Fridman, Aleksandr Aleksandrovich

The following article is from The Great Soviet Encyclopedia (1979). It might be outdated or ideologically biased.

Fridman, Aleksandr Aleksandrovich


(A. A. Friedmann). Born June 17 (29), 1888, in St. Petersburg; died Sept. 16, 1925, in Leningrad. Soviet scientist. A founder of contemporary dynamic meteorology.

Fridman graduated from the University of St. Petersburg in 1910. In 1913 he joined the staff of the Pavlovsk Aerological Observatory. From 1914 to 1917, he helped organize the air navigation and aerological service of the Russian Army. He was a professor at the University of Perm’ from 1918 to 1920. In 1920, Fridman joined the staff of the Main Physical Observatory and the faculties of a number of higher educational institutions in Petrograd. In 1925, in order to carry out scientific research, he ascended in a balloon to an altitude of 7.4 km.

Fridman’s main works dealt with hydrodynamics, dynamic meteorology, and theoretical physics. In 1922, Fridman derived a general equation for determining vorticity; the equation became a fundamental tool in the theory of weather forecasting. In 1924 and 1925, Fridman, together with L. V. Keller, proposed a system of structural characteristics for turbulent flows and constructed a closed system of equations that coupled velocity and pressure pulsations at two points in a flow at various moments in time. These works laid the foundation for present-day statistical theories of turbulence. Between 1922 and 1924, Fridman proposed a model of a nonstatic universe (the Friedmann universe), which provided the basis for modern cosmology.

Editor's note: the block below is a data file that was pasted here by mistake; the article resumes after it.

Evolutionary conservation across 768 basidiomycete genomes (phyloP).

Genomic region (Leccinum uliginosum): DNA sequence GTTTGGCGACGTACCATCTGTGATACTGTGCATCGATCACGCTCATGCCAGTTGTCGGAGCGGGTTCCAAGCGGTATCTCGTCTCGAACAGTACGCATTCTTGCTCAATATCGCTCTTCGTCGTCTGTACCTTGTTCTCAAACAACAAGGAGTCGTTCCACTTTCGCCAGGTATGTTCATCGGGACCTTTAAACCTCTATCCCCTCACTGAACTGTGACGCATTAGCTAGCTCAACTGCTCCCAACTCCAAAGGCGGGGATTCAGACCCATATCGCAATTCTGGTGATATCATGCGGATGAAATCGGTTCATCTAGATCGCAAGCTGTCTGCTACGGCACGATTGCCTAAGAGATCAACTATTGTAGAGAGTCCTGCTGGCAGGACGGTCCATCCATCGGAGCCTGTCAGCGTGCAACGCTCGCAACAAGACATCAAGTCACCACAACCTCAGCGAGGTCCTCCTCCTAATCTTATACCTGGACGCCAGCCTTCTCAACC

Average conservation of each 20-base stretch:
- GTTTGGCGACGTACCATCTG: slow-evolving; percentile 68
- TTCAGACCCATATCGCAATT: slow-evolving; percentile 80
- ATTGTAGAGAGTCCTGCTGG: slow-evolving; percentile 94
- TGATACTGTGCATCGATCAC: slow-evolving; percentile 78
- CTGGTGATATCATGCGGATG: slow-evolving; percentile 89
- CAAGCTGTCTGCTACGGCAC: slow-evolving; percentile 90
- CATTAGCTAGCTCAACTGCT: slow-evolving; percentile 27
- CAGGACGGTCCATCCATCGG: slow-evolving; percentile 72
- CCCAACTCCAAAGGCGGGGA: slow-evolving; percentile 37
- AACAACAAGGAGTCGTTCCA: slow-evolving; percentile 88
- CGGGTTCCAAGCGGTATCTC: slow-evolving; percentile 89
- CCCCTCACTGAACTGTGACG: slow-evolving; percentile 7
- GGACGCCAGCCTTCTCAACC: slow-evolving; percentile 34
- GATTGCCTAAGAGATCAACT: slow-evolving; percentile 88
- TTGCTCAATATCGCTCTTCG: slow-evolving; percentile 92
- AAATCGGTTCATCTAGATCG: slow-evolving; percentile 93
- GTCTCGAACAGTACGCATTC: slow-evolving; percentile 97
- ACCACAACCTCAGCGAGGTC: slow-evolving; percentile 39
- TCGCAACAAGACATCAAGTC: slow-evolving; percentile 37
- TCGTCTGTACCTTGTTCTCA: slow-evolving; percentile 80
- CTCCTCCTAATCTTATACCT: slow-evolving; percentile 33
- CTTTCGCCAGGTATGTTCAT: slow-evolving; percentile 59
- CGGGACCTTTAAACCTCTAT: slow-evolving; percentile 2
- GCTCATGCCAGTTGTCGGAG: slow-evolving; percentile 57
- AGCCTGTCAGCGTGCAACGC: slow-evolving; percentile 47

Fridman received the V. I. Lenin Award posthumously in 1931.


Opyt gidromekhaniki szhimaemoi zhidkosti. Leningrad-Moscow, 1934.
Izbr. trudy. Moscow, 1966.


Izvekov, B. I. “Raboty A. A. Fridmana v oblasti geofiziki.” Zhurnal geofiziki i meteorologii, 1926, vol. 3, issues 1–2.
Gavrilov, A. F. “Pamiati A. A. Fridmana.” Uspekhi fizicheskikh nauk, 1926, vol. 6, issue 1.
Geofizicheskii sbornik, vol. 5, issue 1. Leningrad, 1927. (Dedicated to the memory of Fridman; contains a list of Fridman’s works.)
The Great Soviet Encyclopedia, 3rd Edition (1970-1979). © 2010 The Gale Group, Inc. All rights reserved.